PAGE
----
What to Know
- The diving boat Conception caught fire during a Labor Day diving trip off the coast of Southern California
- Thirty-four people trapped below deck died, five crew members escaped
- A cause of the fire, which quickly engulfed the 75-foot boat, has not been determined
The remains of 18 of the 34 people who died in the Conception diving boat fire have been identified as search, recovery and salvage operations continue off the coast of Southern California.
At a news conference Friday, Santa Barbara County Sheriff Bill Brown also said preliminary examinations suggest the people who died in the Labor Day weekend scuba diving boat fire died from smoke inhalation, not burns.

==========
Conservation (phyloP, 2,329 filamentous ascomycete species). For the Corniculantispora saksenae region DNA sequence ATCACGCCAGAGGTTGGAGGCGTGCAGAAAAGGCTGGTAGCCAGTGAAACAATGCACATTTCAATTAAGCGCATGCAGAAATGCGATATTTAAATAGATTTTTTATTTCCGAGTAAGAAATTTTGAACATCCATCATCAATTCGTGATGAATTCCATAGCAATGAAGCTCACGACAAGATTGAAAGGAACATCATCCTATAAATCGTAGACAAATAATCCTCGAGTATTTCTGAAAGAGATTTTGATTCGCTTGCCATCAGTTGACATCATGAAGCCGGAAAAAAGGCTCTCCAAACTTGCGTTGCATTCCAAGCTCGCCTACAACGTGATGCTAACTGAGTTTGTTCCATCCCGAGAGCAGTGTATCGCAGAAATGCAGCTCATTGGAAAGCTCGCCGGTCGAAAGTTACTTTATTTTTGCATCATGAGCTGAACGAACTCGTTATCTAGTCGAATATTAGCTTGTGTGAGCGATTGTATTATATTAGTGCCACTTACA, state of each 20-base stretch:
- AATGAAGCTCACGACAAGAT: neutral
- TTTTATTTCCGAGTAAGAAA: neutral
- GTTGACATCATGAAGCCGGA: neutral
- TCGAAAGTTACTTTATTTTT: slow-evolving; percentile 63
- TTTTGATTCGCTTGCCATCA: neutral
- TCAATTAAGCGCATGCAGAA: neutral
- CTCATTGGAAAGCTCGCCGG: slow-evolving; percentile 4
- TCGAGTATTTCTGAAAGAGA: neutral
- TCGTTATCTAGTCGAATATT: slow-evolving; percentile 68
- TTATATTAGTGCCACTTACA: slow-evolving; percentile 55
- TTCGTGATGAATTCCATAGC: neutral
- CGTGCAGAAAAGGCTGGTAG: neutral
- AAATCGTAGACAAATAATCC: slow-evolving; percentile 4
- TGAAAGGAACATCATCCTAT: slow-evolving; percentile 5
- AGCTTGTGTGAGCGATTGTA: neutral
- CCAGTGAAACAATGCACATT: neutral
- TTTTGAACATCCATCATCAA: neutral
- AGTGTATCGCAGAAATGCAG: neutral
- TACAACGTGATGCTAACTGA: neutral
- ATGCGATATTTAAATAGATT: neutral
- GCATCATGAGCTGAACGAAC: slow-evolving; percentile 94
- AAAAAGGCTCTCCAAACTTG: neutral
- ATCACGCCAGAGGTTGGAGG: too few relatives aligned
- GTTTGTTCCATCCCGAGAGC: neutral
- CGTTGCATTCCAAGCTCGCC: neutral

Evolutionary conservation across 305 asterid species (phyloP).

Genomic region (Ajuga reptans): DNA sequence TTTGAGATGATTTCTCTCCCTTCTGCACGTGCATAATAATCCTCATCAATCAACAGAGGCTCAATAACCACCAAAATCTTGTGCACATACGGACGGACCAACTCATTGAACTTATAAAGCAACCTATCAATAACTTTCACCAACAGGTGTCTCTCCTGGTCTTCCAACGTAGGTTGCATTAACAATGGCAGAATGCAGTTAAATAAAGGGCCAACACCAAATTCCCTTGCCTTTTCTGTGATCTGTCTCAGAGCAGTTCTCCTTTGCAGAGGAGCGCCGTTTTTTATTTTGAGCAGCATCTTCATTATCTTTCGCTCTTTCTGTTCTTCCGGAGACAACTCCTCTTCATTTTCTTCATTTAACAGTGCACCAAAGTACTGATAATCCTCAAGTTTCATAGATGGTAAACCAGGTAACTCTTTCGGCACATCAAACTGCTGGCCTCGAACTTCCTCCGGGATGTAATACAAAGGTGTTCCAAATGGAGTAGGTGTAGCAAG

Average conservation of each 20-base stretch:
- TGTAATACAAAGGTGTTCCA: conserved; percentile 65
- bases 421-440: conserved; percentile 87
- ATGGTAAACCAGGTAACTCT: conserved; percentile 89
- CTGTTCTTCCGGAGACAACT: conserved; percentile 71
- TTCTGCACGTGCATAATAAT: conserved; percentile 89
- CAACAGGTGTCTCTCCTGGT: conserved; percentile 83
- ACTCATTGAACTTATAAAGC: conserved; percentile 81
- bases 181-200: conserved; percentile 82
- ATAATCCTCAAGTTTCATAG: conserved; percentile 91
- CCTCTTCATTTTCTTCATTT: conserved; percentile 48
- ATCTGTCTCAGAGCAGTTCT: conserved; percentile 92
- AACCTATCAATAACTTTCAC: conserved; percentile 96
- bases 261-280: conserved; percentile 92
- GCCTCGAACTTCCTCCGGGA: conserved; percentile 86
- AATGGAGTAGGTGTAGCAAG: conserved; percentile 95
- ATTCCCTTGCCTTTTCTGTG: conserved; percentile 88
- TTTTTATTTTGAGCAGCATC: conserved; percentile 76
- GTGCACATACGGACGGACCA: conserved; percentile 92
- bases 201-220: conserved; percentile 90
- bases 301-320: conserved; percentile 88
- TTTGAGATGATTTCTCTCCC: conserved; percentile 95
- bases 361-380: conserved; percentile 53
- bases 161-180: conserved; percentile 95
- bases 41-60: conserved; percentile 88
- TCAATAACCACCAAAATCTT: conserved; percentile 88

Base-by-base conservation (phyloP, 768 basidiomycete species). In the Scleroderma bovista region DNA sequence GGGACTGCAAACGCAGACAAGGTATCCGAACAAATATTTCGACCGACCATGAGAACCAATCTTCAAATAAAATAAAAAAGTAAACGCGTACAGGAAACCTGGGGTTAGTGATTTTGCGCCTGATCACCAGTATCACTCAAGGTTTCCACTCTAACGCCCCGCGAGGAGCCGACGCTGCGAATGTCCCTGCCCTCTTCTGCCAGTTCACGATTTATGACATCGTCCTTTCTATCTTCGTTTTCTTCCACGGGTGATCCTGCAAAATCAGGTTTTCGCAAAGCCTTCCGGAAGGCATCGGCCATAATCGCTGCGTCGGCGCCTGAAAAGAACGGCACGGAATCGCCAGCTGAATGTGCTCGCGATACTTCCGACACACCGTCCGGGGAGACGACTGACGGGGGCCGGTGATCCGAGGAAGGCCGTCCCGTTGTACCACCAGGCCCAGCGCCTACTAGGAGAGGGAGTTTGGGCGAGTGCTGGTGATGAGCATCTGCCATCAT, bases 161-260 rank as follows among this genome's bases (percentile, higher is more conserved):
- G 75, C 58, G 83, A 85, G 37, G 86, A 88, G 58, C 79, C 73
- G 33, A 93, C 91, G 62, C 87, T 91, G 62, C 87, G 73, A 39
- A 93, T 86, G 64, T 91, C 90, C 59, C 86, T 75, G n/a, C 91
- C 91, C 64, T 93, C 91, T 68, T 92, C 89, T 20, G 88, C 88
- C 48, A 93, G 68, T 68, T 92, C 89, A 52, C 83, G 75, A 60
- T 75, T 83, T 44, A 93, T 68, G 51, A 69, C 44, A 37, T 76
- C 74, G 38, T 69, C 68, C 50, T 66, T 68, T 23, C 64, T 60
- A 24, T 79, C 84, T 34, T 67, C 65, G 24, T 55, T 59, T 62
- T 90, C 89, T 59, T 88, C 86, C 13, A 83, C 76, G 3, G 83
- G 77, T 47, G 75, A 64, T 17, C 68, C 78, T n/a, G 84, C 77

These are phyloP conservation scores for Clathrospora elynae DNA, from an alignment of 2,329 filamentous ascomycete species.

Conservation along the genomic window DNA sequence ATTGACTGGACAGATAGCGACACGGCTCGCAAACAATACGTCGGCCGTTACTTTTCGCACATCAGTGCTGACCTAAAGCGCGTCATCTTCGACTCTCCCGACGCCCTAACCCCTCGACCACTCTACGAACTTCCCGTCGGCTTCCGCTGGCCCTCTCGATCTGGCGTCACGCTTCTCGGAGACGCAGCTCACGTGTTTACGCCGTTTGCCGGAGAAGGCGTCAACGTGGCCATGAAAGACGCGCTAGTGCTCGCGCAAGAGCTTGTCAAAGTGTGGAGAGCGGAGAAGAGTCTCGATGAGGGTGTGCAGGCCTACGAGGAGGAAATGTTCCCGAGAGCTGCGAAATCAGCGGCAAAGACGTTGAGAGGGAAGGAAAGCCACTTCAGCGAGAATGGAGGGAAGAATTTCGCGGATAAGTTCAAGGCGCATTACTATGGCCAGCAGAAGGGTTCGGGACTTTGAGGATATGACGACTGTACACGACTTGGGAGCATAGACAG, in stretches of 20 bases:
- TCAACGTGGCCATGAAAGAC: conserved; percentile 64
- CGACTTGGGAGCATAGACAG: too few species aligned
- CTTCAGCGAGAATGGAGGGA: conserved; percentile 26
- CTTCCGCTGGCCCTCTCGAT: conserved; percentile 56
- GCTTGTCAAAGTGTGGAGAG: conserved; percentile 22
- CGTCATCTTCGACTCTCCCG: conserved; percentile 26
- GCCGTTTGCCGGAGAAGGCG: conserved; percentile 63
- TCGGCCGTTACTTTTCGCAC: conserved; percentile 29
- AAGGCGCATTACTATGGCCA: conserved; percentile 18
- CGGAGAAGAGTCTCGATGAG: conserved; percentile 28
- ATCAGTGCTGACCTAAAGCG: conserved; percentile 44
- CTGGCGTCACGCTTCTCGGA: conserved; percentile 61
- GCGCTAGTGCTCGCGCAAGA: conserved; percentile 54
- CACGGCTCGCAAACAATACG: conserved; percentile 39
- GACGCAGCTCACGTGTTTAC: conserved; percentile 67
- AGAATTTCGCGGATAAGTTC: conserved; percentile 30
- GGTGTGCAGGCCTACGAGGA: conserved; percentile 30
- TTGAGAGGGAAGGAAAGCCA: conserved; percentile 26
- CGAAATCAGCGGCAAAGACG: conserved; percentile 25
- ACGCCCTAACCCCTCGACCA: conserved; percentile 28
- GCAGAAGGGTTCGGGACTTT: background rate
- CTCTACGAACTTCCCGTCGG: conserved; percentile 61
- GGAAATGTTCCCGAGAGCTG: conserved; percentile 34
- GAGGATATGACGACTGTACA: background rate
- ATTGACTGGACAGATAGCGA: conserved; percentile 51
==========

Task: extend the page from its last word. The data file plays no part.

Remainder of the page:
Brown called the process of identifying the victims a "monumental task" that involved obtaining DNA samples from family members of all 34 victims who were trapped below deck when the chartered boat caught fire early Monday morning north of Santa Cruz Island. The complex process began with a boat passenger manifest that only provided investigators with names.
U.S. & World
DNA samples were required due to damage caused by the fast-moving fire that quickly engulfed the 75-foot boat as victims were sleeping below-deck, Brown said. Brown said the FBI helped with that effort across the U.S. and internationally. One relative was a mother in Japan, another was in Singapore and another flew in from India.